* J&J interested in heart valve, heart pump technologies
* May acquire heart device products or develop internally
* Sees healthcare utilization stabilizing, but no rebound
By Susan Kelly
Sept 13 (Reuters) - Johnson & Johnson (JNJ.N) is interested in adding heart valves and heart pumps to its product lineup as it reshapes its medical device portfolio but won't overpay to acquire the technology, its chief financial officer said.
Three months after J&J announced it would stop selling drug-coated heart stents, once a key product line, CFO Dominic Caruso said the company sees other attractive technologies in the cardiac device market and could enter those markets either by acquiring another company or by developing the products organically.
He pointed to heart valves and left ventricular assist devices, which are pumps implanted in patients with advanced heart failure who are awaiting a transplant, as two promising opportunities in medical technology.
"Both are interesting. We are interested in looking at them," said Caruso, speaking Tuesday on a webcast from an investor conference in New York.
J&J in June said it would stop selling drug-coated heart stents, a technology it pioneered but whose sales slumped in recent years due to safety concerns and fierce competition, ceding the market to Abbott Laboratories Inc (ABT.N), Boston Scientific Corp (BSX.N) and Medtronic Inc (MDT.N).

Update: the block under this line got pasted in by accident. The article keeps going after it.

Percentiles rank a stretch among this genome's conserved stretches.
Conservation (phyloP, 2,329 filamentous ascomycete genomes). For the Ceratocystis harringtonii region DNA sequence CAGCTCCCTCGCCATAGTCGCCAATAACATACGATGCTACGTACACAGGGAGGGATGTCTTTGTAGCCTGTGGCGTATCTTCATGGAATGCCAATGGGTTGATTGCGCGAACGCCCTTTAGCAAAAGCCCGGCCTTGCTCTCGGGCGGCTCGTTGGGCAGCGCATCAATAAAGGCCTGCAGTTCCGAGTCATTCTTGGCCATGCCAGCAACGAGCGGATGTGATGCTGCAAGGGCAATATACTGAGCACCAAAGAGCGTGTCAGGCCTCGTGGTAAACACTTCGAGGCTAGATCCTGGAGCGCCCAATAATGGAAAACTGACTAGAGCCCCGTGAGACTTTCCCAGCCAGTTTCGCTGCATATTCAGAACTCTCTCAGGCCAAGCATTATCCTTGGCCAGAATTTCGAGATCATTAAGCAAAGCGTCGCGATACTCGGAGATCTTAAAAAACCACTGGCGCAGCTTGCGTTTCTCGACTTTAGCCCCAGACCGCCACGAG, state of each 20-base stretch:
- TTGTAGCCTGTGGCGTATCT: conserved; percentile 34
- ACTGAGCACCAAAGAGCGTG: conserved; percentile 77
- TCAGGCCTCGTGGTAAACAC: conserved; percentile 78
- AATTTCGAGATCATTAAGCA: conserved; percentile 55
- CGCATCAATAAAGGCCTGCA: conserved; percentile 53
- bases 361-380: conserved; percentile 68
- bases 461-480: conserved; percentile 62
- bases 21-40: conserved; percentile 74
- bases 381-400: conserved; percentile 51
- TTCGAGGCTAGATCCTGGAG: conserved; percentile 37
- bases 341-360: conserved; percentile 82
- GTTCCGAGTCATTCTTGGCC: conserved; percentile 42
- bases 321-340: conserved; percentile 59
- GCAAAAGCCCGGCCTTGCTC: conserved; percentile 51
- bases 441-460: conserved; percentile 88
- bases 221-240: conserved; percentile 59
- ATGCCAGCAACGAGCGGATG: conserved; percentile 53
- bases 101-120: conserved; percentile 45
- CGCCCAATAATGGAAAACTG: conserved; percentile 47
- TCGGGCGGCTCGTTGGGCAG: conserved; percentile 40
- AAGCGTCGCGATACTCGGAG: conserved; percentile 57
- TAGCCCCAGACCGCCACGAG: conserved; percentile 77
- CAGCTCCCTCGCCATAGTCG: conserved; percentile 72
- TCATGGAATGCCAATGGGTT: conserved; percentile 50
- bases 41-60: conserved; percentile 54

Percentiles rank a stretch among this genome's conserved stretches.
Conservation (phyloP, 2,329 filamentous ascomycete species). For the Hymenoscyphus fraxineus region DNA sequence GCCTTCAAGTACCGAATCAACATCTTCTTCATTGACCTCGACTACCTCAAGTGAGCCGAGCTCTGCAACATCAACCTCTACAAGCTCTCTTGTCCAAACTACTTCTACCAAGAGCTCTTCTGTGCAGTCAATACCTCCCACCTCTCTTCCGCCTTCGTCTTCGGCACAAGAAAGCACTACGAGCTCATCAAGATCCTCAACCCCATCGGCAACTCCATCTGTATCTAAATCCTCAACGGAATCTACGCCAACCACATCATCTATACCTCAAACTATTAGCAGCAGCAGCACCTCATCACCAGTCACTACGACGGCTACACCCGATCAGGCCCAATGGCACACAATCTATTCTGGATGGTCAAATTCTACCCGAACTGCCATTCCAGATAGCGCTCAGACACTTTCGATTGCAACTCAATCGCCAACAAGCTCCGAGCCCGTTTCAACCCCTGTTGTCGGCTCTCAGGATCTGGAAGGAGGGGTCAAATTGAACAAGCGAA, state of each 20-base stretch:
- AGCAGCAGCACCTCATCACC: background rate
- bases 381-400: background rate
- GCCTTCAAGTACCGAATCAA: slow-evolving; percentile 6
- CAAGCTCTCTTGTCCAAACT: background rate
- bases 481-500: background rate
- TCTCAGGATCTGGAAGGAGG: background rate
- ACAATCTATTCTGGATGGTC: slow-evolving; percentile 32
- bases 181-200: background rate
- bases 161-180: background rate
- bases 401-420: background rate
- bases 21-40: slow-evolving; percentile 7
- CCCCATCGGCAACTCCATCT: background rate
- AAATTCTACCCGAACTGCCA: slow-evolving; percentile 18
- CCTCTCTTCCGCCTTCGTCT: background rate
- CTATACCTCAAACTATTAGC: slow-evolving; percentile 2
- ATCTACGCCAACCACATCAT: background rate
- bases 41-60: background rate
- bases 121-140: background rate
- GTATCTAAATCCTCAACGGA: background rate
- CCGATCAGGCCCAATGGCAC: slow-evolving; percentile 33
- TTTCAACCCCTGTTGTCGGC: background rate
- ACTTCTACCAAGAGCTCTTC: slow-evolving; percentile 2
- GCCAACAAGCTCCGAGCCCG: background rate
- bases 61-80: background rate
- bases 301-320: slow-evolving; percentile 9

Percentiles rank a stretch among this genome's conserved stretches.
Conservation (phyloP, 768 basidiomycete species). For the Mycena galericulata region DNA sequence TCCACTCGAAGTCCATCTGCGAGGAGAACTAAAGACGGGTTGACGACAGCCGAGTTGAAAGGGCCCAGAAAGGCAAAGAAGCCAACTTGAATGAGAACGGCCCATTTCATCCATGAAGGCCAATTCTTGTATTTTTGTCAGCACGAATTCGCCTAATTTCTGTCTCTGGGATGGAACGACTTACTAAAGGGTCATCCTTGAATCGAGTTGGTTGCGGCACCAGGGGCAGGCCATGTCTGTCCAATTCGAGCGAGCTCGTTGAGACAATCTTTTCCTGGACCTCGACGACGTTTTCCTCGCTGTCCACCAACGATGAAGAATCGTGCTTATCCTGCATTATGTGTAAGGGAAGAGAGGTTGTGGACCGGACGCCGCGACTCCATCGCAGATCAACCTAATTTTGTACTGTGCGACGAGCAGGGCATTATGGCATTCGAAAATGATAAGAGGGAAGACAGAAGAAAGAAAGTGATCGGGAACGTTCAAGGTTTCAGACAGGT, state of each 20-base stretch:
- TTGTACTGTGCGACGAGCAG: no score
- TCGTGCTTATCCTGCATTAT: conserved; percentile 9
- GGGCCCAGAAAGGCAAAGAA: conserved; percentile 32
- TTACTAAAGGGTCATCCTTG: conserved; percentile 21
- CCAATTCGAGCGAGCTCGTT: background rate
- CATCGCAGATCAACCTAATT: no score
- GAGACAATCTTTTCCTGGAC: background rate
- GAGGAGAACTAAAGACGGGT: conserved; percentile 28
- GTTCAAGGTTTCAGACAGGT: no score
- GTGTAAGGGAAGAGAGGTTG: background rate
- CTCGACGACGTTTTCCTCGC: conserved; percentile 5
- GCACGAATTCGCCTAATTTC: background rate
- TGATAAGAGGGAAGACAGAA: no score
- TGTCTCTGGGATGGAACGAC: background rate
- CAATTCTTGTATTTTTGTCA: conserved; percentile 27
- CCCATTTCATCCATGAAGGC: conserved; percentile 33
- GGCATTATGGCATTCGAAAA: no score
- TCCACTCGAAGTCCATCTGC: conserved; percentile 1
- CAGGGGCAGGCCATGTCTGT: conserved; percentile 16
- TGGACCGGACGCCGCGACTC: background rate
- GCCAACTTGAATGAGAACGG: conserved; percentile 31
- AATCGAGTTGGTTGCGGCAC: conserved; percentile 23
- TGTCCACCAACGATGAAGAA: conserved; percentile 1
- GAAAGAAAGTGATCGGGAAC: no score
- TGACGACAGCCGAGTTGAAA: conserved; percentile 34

Caruso said J&J exited the market because stents, which are implanted in clogged arteries to prop them open, had become a "commodity business" subject to pricing wars. Patients are well served with products already available, and the market is not rewarding companies for innovations in this area, he said.
J&J would consider acquiring a maker of heart valves or heart pumps at the right price, Caruso said. "Unfortunately," he added, "they are overvalued today." He did not name specific companies J&J might be interested in.
Heart valve innovator Edwards Lifesciences Corp (EW.N), an often-rumored takeover target, and heart pump makers Thoratec Corp THOR.O and Heartware International Inc HTWR.O have seen their stocks benefit from anticipation of new products in development.
Caruso said the downturn in healthcare utilization that has hurt medical device sales over the past six quarters is stabilizing, but the industry remains under pressure. Patients continue to delay treatment due to high unemployment and steeper insurance deductibles as employers shift more of the cost of care to their workers.
"We have not seen any rebound in utilization," he said.
Industry procedure volumes will improve as the healthcare reform law brings more patients into the marketplace beginning in 2014, Caruso said.
The industry is unlikely to see a repeal of a planned 2.3 percent tax on device sales, as some have called for, Caruso said.
Caruso also said J&J's planned $21.67 billion purchase of Swiss orthopedic device maker Synthes SYST.VX is likely to close in the first half of 2012. (Reporting by Susan Kelly in Chicago, editing by Dave Zimmerman)